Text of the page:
This post is long, long overdue. Here I am talking about my quest for settledom and not a single contemplative post. It's high time that I present my opinion on the concept that fuels this (rather stagnant) blog.
My concept of the four corners of daemonism is one that I've been over countless times, with myself and others. For me, the idea of the daemon has four basic pillars that form its foundation.
No. 1 Pullman
Although I don't like putting Pullman first, I think I ought to because that, I think, is what people associate the daemon with the most. Pullman was the one to first use the word "daemon" to describe these animal companions, although his daemons are fundamentally different from our own.
First and foremost, they are not real
. Pullman's daemon's are purely fictitious, and while they are the basis for three novels, they are not completely developed. Pullman, himself, has admitted that there are many fundamental parts of the daemon that he's never created. How are they born, for example? He doesn't know. How are they named? Not covered by any book.
Pullman's daemons are not our daemons, and frankly I don't see ow people can base their concept of their daemon on his books. The other most important difference between the two ideas is corporeality. While in Pullman's fictional world daemons can be felt and touched, ours are nothing more than a part of our mind. So, while in Pullman's books daemons settle roughly at the age of puberty, or physical maturity, real daemons are settled at mental maturity. The physical and the mental are very much different. How can a physical daemon and a mental daemon be the same?
Though they are very different, Pullman's daemons must be included as a cornerstone for a few reasons. First, the name. Pullman used a Greek word describing a spirit or demigod (be it beneficent, malignant, neutral, or a guardian) to give a name to his creations. Most daemians still use this name, as it fits.
Another is the animal form of daemons. Though some daemians wouldn't say that a daemon can settle only as an animal, a general consensus to this effect has been reached in the daemian community. However, because our daemons are not limited to rules of physicality, they can take any form imaginable. A saucepan is not an unreasonable form for a real daemon to take.
So, the issue of daemons "based on" Pullman's books is a two-sided one that can be argued differently. While I respect those who say that they follow the "rules" of Pullman's world, I don't agree with them 100%.
No. 2 World Religions
According to modern anthropology, there were several ancient cultures whose religion and beliefs shared aspects with daemonism. I am no anthropologist, nor do I ave any first-hand evidence of any of the facts that form this argument, but I'll present what I know in the light that I take it. I won't be going into much detail, but I encourage any and all of you who read this to look into these points.
One religion that I have read about is the Meso-American Nagualism. Apparently, it was quite widespread in its day, and so will not be consistent throughout its area. One of the ideas of this religion, however, was that of the tonal, and animal guide. In some cultures, only shamans had a tonal, but in some it was an aspect of the common man's life as well.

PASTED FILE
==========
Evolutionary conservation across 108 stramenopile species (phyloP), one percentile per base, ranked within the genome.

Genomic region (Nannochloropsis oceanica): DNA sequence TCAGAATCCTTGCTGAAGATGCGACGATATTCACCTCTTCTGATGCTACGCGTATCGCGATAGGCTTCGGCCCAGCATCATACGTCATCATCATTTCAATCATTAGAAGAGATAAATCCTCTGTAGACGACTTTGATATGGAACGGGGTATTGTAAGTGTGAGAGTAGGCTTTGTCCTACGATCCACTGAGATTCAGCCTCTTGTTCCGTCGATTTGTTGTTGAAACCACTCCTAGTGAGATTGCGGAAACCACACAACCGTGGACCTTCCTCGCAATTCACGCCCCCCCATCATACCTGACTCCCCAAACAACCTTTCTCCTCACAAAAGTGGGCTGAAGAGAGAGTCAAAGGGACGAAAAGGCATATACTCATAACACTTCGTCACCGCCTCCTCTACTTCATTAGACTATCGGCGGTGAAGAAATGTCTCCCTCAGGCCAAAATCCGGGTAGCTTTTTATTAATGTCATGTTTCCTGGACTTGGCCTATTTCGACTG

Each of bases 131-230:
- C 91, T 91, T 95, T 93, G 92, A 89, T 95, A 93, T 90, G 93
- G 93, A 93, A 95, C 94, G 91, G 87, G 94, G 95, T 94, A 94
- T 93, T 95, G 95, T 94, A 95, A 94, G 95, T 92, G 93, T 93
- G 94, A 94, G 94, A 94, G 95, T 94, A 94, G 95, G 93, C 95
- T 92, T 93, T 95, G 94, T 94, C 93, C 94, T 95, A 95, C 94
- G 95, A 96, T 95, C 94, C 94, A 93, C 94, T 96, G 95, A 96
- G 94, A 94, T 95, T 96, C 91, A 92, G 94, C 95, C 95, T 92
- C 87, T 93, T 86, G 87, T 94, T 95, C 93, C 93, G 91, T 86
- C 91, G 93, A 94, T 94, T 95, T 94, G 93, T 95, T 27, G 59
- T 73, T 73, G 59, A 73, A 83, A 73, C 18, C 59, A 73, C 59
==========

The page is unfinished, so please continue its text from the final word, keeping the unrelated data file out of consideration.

The tonal, I believe, was dictated by days of birth. It was also believed that the day of birth dictated personality, so the form of your tonal was a reflection on one's character, much like the daemon.
Also, it was common for children not to be told of a tonal until they had come of age and become a mature adult. This is similar, though not exactly like, the settling of daemons.
While the tonal is the closest example of a daemon-like idea, the Norse fylgja also shared themes with our daemons, though much fewer.
No. 3 Socrates
Socrates' writings make a small column of the foundation, though one worthy of brief mention. In some of his writings, Socrates discussed a being, his daimon as he called it, that spoke to him alone. Though today the daimon would be put down as a conscience or "voice in the back of the head", Socrates believed that his daimon was a gift from the gods to him alone. His daimon gave him advice, like our daemons do, that he and even his friends came to value highly.
No. 4 Carl Jung
Unfortunately, I cannot claim to be an expert (or anything close to an expert) on the psychologist Carl Jung's theories. My knowledge of these is basic to a fault, so some of the things that I discuss here may be plain wrong. If you notice this, please shoot me a comment and correct me.
In my view, there are two aspects of Jungian theory that can be applied to daemonism, the animus/anima and active imagination.
The animus and anima are, according to Jung, the male or female aspect of our personality. Women have a male side, the animus, while men have a female side, the anima. Jung encouraged contact with these aspects of ourselves in order to achieve full self-awareness and acceptance.
Another concept is that of active imagination. I have only, so far, seen it in the context of dream exploration, where the dreamer revisits a dream to continue it and better understand its meaning. However, the way in which Jung writes about it is highly reminiscent of the daemian's concept of projection. It is the rejection of all feelings of embarrassment and silliness to basically day dream and talk to imaginary friends as a child does.
Followers of Jungian theory, like daemians, can achieve entertainingly high levels of confidence and self-awareness trough these small changes in perception.